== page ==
By being in urban settings, kids are increasingly isolated from the land and farming. The learning of the food production cycle is mostly confined to the pages of the schoolbooks. The society launched the project ‘Little Farmers’ to bridge this increasing gap by engaging kids in the fun of farming.
An apartment complex in Kolkata’s Newtown came up with a way of engaging school students in producing organic vegetables and getting them closer to nature.
By being in urban settings, kids are increasingly isolated from the land and farming. The learning of the food production cycle is mostly confined to the pages of the schoolbooks. We launched the project ‘Little Farmers’ to bridge this increasing gap by engaging kids in the fun of farming.
An IT professional, I grew up with significant exposure to farming, which I wanted to share with the children in my apartment complex. While designing the project, I found that ‘gardening’, ‘farming’ are included in the curriculum of many schools.
The initiative received the prompt attention of the parents living in the apartment complex. Soon, 20 students registered for the winter-long farming project.
The initiative was meant to give the kids a hands-on experience as well as to challenge their mental faculties. Topics like soil types, pollination, composting, recycling, irrigation, food production, use of pesticides, which they read in their textbooks, were discussed. Quizzes were held to trigger their thought process, and they were also given the task of writing their farming stories to exercise their creative writing skills.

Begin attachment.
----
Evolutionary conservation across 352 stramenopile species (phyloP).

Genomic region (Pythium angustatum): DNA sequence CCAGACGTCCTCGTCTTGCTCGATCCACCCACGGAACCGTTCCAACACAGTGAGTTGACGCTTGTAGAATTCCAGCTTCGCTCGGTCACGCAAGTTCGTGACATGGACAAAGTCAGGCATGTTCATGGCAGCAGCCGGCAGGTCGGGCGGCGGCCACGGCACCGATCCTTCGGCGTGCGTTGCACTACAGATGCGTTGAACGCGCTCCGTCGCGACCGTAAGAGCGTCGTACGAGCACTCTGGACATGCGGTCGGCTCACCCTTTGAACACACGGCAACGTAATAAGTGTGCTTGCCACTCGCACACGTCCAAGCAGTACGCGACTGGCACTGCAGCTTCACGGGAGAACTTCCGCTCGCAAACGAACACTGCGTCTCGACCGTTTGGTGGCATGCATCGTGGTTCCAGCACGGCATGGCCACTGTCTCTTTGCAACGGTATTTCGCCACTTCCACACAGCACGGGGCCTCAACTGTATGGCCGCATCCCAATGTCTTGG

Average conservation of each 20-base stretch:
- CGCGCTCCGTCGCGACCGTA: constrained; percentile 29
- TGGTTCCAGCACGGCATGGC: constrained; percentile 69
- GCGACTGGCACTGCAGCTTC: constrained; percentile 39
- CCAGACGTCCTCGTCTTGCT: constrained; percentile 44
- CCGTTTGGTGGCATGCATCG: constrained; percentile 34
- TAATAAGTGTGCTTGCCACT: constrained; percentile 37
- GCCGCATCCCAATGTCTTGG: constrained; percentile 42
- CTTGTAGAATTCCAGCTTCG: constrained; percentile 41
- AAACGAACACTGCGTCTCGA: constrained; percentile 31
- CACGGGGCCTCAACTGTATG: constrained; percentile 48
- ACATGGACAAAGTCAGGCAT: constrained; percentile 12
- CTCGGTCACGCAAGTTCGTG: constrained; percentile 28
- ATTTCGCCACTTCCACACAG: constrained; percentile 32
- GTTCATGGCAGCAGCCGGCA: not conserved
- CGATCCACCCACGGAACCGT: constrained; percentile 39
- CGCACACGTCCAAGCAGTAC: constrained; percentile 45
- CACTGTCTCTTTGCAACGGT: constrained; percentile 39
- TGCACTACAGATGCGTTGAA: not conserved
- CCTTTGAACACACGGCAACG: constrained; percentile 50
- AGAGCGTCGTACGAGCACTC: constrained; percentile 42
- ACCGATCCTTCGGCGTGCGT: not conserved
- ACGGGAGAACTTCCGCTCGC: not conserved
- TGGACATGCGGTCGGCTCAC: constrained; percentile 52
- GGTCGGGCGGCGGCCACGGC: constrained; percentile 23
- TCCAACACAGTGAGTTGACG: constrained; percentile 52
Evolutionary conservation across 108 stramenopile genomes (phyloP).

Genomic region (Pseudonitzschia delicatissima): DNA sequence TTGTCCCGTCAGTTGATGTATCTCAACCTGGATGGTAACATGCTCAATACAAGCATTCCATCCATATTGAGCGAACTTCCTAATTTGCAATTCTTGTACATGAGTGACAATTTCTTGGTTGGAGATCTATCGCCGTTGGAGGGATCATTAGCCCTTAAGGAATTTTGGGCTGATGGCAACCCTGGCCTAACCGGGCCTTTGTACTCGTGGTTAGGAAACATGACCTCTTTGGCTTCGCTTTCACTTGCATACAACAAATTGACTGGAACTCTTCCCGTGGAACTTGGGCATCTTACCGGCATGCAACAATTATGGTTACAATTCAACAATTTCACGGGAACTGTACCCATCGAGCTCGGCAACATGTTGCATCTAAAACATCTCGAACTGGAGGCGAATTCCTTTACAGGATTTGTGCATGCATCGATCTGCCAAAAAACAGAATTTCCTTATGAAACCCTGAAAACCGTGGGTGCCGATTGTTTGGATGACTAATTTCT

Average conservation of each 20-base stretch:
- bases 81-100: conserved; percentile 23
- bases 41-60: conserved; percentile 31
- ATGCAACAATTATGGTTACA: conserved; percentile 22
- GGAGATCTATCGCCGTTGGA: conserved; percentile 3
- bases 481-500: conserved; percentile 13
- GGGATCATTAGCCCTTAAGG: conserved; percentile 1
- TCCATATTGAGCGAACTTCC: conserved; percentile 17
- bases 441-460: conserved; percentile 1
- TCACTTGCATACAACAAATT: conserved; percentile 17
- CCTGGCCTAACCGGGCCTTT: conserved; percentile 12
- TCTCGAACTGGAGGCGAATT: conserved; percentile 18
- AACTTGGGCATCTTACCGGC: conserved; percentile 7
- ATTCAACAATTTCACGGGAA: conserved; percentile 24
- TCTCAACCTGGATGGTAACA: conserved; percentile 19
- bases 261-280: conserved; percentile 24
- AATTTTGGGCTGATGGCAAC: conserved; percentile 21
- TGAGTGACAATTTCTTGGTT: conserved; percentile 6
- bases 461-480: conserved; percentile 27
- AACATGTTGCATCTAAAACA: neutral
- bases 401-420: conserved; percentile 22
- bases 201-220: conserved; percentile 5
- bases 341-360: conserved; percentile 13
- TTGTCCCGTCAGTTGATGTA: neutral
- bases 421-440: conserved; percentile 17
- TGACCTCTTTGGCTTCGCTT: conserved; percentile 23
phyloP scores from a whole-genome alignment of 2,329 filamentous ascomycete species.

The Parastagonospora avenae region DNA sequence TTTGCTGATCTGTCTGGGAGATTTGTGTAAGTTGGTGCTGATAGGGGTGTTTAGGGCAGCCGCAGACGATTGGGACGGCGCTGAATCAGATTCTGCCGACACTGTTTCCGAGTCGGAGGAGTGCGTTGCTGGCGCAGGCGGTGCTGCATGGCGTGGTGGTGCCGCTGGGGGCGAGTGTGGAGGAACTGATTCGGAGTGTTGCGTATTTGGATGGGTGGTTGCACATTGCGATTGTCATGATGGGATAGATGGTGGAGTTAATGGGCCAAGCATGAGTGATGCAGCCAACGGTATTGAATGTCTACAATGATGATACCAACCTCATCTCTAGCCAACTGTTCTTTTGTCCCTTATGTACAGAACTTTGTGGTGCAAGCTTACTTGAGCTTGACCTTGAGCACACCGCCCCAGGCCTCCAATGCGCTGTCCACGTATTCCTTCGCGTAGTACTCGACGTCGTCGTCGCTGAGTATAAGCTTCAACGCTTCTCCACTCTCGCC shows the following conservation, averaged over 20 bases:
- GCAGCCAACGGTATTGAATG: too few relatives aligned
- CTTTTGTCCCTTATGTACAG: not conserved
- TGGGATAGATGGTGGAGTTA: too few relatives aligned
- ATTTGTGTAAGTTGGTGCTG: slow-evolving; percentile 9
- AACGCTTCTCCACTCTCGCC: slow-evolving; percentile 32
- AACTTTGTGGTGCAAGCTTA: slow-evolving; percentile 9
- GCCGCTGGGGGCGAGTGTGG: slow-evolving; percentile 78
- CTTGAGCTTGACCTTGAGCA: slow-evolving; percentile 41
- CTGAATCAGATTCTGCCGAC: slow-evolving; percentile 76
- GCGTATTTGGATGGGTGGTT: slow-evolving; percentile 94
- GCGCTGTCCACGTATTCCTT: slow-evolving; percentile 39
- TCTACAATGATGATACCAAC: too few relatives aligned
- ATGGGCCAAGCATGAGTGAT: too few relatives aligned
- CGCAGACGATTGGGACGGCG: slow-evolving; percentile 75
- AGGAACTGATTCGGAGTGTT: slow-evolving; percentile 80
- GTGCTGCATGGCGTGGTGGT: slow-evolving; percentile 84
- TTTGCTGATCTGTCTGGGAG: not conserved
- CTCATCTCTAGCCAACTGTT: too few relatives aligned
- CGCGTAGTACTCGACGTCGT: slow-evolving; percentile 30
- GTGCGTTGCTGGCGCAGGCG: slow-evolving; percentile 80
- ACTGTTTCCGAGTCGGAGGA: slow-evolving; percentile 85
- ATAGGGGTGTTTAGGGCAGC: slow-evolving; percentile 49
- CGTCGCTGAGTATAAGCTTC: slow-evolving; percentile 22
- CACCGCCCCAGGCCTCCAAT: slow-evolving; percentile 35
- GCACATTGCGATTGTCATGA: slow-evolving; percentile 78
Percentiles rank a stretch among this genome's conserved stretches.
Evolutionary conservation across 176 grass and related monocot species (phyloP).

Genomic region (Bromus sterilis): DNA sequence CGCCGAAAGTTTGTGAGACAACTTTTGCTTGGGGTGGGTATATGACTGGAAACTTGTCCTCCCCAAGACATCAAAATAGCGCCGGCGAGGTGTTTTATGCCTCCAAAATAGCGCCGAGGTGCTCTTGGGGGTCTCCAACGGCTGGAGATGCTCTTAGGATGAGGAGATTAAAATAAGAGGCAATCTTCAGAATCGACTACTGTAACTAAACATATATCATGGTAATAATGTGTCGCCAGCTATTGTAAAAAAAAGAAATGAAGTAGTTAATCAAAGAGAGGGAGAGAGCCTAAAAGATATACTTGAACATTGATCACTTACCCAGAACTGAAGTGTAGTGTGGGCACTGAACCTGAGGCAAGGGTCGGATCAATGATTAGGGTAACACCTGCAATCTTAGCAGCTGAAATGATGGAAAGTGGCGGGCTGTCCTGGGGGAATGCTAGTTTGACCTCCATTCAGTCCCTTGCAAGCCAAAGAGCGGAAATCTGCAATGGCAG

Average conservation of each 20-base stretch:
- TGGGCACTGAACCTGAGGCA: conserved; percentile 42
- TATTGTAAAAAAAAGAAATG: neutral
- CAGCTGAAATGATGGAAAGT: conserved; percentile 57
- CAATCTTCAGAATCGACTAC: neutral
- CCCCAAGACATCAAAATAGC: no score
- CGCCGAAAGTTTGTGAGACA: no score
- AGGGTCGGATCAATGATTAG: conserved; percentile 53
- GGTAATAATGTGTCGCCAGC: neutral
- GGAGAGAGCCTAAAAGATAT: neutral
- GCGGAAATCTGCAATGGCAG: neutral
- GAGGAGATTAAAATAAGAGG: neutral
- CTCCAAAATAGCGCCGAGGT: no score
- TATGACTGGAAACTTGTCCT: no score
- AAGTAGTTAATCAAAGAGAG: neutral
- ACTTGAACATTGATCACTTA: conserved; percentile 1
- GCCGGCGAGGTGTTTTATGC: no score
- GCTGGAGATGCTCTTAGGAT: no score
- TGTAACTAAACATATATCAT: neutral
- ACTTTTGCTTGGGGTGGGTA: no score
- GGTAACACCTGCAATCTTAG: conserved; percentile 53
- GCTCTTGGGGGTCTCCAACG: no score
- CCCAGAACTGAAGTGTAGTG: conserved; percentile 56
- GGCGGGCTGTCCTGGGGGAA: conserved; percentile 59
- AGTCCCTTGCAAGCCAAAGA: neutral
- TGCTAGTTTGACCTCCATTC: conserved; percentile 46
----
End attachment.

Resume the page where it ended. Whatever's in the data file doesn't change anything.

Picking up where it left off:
We organised a 45-minute session where they posed as members of the Parliament and debated practical ways of propagating organic farming across the country. Parents guided them as they worked on their verbal and critical thinking skills.
Dyooti Bhattacharya, a class 9 student, said, “While we are habituated to talking in groups, experiencing a structured group discussion has been a great learning.”
Initially, the project started with a kick-off event in the presence of parents and children. A local organic farmer trained the kids on the use of spade, cleaning up of soil, mixing up of compost, cowdung cake, mustard cake with soil etc. Each 2-member group was assigned a small space in the 400-500 sq ft space, where they could choose to farm herbs/vegetables of their choice.
Under his guidance, they worked during the weekends to prepare their plots and plant the seeds. Spinach, coriander, fenugreek, beans and tomatoes were some of the vegetables they grew.
Ritisha Kar, a participant, said, “I had some idea of organic farming. But picking up a spade, mixing compost for the plant bed, planting seeds and watching them grow has been a great learning experience.”
The apartment gardener also acted as the guide when needed. The kids harvested the herbs and vegetables, selling to the residents under the guidance of adults.
The project also involved visiting local organic farms to understand the best practices and see first-hand how a large-scale farm operates. Saikat Dutt, the father of two participating kids, said, “Our kids are accustomed to seeing the vegetables in local markets and superstores. Visiting a large vegetable farm and talking directly to the farmers was an exciting and learning experience for them.”
With the completion of the winter project, Biswajit is now looking after the field, while planning for a similar summer project when the COVID-19 lockdown lifts.
(Written by Biswajit Majumder and Edited by Shruti Singhal)